Albert Sydney Johnston
Historical Figure
Nationality: United States,
Republic of Texas (1836-1840),
United States (1840-1861),
Confederate States (1861-1862)
Date of Birth: 1803
Date of Death: 1862
Cause of Death: Gunshot wound in combat (American Civil War)
Occupation: Soldier, Revolutionary, Farmer
Spouse: Henrietta Preston (d. 1836),
Eliza Griffin
Children: Seven
Military Branch: United States Army (1826–1834; 1846–1861)
Texian Army (1836–1840)

Army (1861–1862)

Political Office(s): Secretary of War for Republic of Texas,
Military Governor of Utah
Fictional Appearances:
Southern Victory
POD: September 10, 1862
Appearance(s): Throughout
Type of Appearance: Posthumous references
Nationality: Confederate States
Military Branch: Army of Tennessee (War of Secession)

Albert Sidney Johnston (February 2, 1803 – April 6, 1862) was a career United States Army officer, a Texas Army general, and a Confederate States Army general. He saw extensive combat during his military career, fighting actions in the Texas War of Independence, the Mexican-American War, the Utah War of 1857 (putting down a Mormon uprising), as well as the American Civil War. He also served a stint as Secretary of War in the short-lived Republic of Texas.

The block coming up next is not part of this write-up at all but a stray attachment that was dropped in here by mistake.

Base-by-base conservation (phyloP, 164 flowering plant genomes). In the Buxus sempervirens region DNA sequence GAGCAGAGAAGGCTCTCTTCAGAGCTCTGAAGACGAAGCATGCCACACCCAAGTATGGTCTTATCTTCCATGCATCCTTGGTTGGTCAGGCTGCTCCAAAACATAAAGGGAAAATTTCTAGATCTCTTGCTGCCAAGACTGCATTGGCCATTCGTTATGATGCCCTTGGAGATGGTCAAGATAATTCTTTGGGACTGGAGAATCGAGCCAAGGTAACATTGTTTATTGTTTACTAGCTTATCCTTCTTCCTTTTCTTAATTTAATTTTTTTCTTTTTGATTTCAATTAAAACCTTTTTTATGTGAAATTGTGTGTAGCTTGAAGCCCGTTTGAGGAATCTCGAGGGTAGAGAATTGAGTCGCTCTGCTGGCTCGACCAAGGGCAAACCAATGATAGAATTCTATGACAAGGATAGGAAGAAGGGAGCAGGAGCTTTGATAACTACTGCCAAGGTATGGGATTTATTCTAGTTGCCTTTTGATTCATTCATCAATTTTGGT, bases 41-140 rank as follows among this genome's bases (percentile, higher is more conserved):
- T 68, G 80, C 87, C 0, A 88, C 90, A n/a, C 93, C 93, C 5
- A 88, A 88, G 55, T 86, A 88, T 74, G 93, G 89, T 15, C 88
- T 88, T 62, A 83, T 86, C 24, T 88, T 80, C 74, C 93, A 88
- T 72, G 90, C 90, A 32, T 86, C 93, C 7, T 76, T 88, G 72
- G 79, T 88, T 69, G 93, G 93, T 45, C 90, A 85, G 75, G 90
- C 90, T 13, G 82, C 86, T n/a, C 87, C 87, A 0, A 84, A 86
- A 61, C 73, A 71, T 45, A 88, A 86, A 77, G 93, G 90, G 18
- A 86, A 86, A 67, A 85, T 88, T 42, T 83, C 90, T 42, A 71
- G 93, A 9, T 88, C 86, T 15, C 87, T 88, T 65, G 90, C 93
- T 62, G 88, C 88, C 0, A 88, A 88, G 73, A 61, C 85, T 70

Considered by CS President Jefferson Davis to be the finest general officer in the Confederacy before the emergence of Robert E. Lee, Johnston was killed early in the Civil War at the Battle of Shiloh and was the highest ranking officer, Union or Confederate, killed during the entire war.

Albert Sidney Johnston in Southern Victory[]

Albert Sidney Johnston joined the Confederate Army, when the War of Secession began in 1861. He was given command of all Confederate forces in the west. Johnston was at the Battle of Shiloh, the war's bloodiest battle, where he was killed in the fighting.

After the war, Johnston went down in Confederate history as a martyr. Statues of Johnston were erected throughout the country, including on the National Square in Richmond.[1] Despite being surrounded by sandbags, that statue was destroyed in 1943, during the last phase of the Second Great War. A nearby statue of George Washington, who was well-regarded by both nations, survived.[2] Workmen hauled the remains of Johnston's statue away for scrap after the war.[3]

See also[]


  1. American Front, pg. 30, HC.
  2. In at the Death, pg. 108.
  3. Ibid., pg. 602.
Political offices
Preceded by
Barnard E. Bee, Sr.
Secretary of War for the Republic of Texas
Succeeded by
Branch T. Archer
Military offices
(Southern Victory)
Preceded by
Military Governor of Utah
Succeeded by
A Period of Vacancy, then
John Pope